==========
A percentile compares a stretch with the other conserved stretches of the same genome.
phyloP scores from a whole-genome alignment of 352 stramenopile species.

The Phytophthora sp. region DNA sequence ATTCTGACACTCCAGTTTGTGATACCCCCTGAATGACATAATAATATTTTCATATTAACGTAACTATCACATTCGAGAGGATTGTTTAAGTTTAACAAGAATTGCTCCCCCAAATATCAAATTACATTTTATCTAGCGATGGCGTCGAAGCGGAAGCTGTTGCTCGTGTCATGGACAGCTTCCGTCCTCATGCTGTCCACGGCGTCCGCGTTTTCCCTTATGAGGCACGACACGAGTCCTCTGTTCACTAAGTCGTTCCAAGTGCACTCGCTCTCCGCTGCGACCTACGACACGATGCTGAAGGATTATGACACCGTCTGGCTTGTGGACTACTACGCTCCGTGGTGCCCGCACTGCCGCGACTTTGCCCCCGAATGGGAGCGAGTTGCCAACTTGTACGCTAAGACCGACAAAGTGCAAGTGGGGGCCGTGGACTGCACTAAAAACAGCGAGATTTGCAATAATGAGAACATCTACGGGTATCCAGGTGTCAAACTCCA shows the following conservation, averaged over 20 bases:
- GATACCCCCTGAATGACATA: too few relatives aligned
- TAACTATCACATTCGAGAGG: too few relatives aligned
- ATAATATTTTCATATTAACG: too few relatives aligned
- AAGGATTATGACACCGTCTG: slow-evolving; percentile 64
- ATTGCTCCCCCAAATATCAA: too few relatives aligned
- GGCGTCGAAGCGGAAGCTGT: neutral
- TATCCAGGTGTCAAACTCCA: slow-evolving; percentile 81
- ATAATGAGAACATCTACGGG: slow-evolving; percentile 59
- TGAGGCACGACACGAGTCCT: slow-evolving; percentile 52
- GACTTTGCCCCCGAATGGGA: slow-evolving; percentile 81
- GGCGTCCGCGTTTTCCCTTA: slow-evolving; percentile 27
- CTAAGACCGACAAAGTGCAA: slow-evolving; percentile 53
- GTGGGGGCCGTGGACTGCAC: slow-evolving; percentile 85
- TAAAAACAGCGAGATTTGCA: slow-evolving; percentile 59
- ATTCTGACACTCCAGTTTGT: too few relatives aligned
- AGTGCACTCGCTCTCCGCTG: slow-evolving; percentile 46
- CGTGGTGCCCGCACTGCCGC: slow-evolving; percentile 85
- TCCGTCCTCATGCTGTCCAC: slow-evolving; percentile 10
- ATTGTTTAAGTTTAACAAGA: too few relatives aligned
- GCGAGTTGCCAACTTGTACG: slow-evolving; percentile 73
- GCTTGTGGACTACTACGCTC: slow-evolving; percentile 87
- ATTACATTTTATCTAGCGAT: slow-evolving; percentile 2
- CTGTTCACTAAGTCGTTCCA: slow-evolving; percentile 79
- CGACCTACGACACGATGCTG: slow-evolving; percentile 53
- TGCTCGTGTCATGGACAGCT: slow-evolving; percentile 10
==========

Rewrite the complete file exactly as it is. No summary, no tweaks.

A percentile compares a stretch with the other conserved stretches of the same genome.
phyloP scores from a whole-genome alignment of 352 stramenopile species.

The Phytophthora sp. region DNA sequence ATTCTGACACTCCAGTTTGTGATACCCCCTGAATGACATAATAATATTTTCATATTAACGTAACTATCACATTCGAGAGGATTGTTTAAGTTTAACAAGAATTGCTCCCCCAAATATCAAATTACATTTTATCTAGCGATGGCGTCGAAGCGGAAGCTGTTGCTCGTGTCATGGACAGCTTCCGTCCTCATGCTGTCCACGGCGTCCGCGTTTTCCCTTATGAGGCACGACACGAGTCCTCTGTTCACTAAGTCGTTCCAAGTGCACTCGCTCTCCGCTGCGACCTACGACACGATGCTGAAGGATTATGACACCGTCTGGCTTGTGGACTACTACGCTCCGTGGTGCCCGCACTGCCGCGACTTTGCCCCCGAATGGGAGCGAGTTGCCAACTTGTACGCTAAGACCGACAAAGTGCAAGTGGGGGCCGTGGACTGCACTAAAAACAGCGAGATTTGCAATAATGAGAACATCTACGGGTATCCAGGTGTCAAACTCCA shows the following conservation, averaged over 20 bases:
- GATACCCCCTGAATGACATA: too few relatives aligned
- TAACTATCACATTCGAGAGG: too few relatives aligned
- ATAATATTTTCATATTAACG: too few relatives aligned
- AAGGATTATGACACCGTCTG: slow-evolving; percentile 64
- ATTGCTCCCCCAAATATCAA: too few relatives aligned
- GGCGTCGAAGCGGAAGCTGT: neutral
- TATCCAGGTGTCAAACTCCA: slow-evolving; percentile 81
- ATAATGAGAACATCTACGGG: slow-evolving; percentile 59
- TGAGGCACGACACGAGTCCT: slow-evolving; percentile 52
- GACTTTGCCCCCGAATGGGA: slow-evolving; percentile 81
- GGCGTCCGCGTTTTCCCTTA: slow-evolving; percentile 27
- CTAAGACCGACAAAGTGCAA: slow-evolving; percentile 53
- GTGGGGGCCGTGGACTGCAC: slow-evolving; percentile 85
- TAAAAACAGCGAGATTTGCA: slow-evolving; percentile 59
- ATTCTGACACTCCAGTTTGT: too few relatives aligned
- AGTGCACTCGCTCTCCGCTG: slow-evolving; percentile 46
- CGTGGTGCCCGCACTGCCGC: slow-evolving; percentile 85
- TCCGTCCTCATGCTGTCCAC: slow-evolving; percentile 10
- ATTGTTTAAGTTTAACAAGA: too few relatives aligned
- GCGAGTTGCCAACTTGTACG: slow-evolving; percentile 73
- GCTTGTGGACTACTACGCTC: slow-evolving; percentile 87
- ATTACATTTTATCTAGCGAT: slow-evolving; percentile 2
- CTGTTCACTAAGTCGTTCCA: slow-evolving; percentile 79
- CGACCTACGACACGATGCTG: slow-evolving; percentile 53
- TGCTCGTGTCATGGACAGCT: slow-evolving; percentile 10